Septemus 54

A Time for Di7cipline


I’m going to have to rethink my whole approach to being. I can’t just let everything fly out of me anymore. I’ve got to develop my intention.

I’ve noticed that the universe has a knack for pointing out the next lesson, and sometimes, its finger isn’t subtle.

I was jogging after Lucas left, just to clear my head.


It feels good at night, when it’s silent out to settle into the rhythm of my feet on the pavement. I was just finding my cadence when I heard Panda’s voice, loud and clear:

“Sept? I’m sorry I bit your not-friend. He made you sad and angry. He hurt you, so I hurt him. Is he ok? It was only a bite, honest. I didn’t eat him.”

So that’s what happened to Lucas. My sister bit him? No wonder I flashed on Panda when Lucas was rubbing his arm.

This is so not right, on so many levels.

Panda picked up my feelings, even though I wasn’t sending to her. I’ve been like some rogue broadcasting tower that hasn’t figured out frequencies yet, spilling all my emotional junk to the pagotogo.

This is not OK. They’ve got their own stuff to deal with. Plus, this is my, like, my personal stuff.  I really, really don’t want to share my private angsty teenage garbage with all my siblings. They’re just kids; I’m a hot mess. This is so not right.

Yobaska. I am so embarrassed.

I’m glad Pops was there to talk after I finished my run and got out of the shower. I told him the kids were picking up everything I felt–I left out the part about Panda exacting my revenge on Stupid Nose.

“I’m just going to have to shut myself down,” I told Pops, “like a switched-off robot.”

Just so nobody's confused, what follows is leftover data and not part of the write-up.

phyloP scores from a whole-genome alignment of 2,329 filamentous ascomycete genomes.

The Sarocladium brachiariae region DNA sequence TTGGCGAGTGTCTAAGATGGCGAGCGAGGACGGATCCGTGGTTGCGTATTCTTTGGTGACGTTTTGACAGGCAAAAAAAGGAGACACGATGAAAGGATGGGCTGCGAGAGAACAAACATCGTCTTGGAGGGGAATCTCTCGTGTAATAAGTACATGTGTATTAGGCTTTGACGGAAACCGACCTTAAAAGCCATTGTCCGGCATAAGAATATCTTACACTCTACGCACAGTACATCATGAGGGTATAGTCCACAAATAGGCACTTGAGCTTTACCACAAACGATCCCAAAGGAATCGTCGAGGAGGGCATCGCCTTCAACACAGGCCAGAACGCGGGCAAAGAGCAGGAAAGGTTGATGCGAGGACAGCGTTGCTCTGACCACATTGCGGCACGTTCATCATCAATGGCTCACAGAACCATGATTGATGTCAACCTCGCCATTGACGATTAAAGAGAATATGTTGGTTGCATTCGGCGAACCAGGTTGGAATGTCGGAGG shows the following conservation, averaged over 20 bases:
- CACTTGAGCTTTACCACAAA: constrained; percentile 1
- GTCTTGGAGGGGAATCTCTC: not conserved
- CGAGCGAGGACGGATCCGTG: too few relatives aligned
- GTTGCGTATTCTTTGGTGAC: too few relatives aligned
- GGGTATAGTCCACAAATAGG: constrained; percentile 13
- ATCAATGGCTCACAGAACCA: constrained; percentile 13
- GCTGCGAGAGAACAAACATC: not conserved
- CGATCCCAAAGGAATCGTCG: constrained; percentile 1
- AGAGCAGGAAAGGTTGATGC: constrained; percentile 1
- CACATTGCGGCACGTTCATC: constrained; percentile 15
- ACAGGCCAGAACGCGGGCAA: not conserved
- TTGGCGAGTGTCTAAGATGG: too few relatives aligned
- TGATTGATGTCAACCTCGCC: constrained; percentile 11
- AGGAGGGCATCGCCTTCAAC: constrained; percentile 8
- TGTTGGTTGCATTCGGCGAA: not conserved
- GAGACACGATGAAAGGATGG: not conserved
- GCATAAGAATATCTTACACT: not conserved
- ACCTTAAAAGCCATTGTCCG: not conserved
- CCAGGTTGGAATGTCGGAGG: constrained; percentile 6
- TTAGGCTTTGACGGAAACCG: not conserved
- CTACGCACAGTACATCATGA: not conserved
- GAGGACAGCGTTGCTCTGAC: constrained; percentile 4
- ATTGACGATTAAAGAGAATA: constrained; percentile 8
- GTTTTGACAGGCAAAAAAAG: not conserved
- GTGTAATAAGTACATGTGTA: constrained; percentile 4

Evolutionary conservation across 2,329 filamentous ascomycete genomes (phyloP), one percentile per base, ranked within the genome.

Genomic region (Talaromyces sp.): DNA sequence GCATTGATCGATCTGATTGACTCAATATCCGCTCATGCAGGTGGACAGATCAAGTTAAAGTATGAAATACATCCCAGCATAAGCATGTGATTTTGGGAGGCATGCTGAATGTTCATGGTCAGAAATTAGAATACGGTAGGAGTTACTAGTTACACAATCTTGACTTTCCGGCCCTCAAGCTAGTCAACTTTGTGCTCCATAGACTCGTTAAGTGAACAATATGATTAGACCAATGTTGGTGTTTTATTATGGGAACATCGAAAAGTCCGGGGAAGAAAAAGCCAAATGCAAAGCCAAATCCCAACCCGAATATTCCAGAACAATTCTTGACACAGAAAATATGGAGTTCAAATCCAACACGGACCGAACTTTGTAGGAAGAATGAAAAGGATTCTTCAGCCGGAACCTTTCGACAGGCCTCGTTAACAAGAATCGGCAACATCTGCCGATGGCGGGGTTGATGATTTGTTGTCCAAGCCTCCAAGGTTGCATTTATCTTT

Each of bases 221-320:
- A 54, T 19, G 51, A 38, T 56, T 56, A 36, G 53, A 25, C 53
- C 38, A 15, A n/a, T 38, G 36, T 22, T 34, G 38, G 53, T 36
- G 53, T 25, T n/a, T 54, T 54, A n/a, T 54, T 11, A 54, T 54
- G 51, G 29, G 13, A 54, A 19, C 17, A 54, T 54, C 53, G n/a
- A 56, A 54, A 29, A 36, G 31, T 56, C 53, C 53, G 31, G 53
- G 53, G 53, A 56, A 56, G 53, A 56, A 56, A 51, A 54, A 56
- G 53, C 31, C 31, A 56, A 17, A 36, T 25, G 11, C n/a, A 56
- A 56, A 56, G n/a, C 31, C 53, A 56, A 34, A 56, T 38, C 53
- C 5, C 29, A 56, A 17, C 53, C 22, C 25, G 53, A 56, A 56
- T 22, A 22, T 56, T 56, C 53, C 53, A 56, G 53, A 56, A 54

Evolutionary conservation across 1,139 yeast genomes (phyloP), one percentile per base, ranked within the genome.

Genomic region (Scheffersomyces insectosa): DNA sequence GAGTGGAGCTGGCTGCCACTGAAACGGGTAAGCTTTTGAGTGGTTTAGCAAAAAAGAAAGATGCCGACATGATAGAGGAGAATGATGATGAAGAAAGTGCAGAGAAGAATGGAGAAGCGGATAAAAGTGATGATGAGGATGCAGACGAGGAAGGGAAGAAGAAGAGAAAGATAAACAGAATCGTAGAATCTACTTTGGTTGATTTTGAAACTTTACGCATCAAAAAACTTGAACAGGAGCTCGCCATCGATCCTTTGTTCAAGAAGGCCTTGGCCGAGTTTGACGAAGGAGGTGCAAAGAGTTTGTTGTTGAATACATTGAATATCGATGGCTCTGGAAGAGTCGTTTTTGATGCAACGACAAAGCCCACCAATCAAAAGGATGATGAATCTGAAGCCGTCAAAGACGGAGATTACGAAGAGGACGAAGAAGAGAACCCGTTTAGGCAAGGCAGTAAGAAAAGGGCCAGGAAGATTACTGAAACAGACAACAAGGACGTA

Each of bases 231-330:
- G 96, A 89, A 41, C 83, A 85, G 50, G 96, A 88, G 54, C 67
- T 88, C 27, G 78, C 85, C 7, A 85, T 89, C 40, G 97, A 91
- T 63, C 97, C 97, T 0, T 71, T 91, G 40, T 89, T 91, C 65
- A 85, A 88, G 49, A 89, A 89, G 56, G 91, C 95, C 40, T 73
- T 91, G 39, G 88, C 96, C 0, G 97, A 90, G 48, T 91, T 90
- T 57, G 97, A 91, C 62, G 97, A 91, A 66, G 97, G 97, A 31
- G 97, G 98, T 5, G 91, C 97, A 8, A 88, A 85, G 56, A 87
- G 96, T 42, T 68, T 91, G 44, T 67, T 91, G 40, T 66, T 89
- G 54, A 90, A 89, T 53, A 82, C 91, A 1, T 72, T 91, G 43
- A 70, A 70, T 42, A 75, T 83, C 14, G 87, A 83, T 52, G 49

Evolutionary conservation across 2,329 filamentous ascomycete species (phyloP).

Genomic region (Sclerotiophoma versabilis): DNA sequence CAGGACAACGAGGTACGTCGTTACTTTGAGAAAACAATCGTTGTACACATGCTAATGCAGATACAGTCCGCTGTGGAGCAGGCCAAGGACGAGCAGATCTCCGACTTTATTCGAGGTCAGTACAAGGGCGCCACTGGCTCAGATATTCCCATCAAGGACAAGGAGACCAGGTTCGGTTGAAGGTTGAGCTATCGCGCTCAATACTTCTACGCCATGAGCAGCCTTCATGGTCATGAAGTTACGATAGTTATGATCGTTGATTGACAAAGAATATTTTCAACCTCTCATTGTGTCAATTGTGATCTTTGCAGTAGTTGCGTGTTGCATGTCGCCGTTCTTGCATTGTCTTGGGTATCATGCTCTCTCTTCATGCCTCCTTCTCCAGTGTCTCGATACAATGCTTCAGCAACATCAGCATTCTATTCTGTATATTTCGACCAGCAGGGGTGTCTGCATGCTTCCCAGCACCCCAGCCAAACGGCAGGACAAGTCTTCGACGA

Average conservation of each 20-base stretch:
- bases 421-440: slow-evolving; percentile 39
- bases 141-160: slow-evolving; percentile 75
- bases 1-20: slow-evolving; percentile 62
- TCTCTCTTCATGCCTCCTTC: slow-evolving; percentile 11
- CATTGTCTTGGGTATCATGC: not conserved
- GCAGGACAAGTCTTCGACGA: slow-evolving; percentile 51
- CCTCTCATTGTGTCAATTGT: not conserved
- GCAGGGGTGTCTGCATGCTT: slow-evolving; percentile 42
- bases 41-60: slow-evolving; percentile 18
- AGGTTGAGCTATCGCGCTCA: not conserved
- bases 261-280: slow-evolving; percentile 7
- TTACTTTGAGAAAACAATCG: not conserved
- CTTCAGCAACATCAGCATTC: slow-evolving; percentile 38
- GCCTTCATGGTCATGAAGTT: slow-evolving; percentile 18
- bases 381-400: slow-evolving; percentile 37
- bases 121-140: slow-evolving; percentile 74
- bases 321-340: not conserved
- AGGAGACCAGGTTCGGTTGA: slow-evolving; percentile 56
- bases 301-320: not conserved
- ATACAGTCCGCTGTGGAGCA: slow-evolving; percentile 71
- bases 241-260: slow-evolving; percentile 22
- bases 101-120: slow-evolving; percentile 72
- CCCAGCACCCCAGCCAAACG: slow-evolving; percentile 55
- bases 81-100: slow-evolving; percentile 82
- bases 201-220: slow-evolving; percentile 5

“I don’t think that’s the answer, son,” he said. “You’ve got a gift. It’s not right to turn off your natural form of communication.”

“But it’s like a data dump,” I said. “That’s not communication. That’s spillage.”


He listened. I explained.

I have to get this under control. I’ve decided to stop for a while. I will keep on communicating telepathically with him, and with my baby brother inside of him, because we live together in the same physical space, and I can’t shut off my feelings at home. But until I figure out how to get control over this, I’m not going to be broadcasting to the pagotogo. Not even songs.

“Not even if they need you?” Pops asked.

Oh. Why does it have to be so difficult to do the best thing always?

“OK,” I replied. “If they need me, yes. I will practice sending to them directly, just the song, with just that specific information. The rest of the stuff, I shut off.”


So now that I’ve decided the best thing to do, I’ve got to figure out how to do it. I’m going to work some meditation time into my day. And yoga. And I think I’ll read those Buddha books Pops got out for me. And also the Bhagavad Gita. And maybe Walden. And Zen and the Art of Motorcycle Maintenance.

I think I will visualize a cone of crystalline light around me–energy passes in through the top and down into the earth below my feet, but nothing escapes out the side.

Later on, once I’ve got this under control, I can experiment with lifting the cone when I’ve got a specific message to send out to a specific person. Or maybe I bore a hole through it, so the message comes out in a laser point. But that’s going to come much, much later. I’m entering preschool, and lasers are college.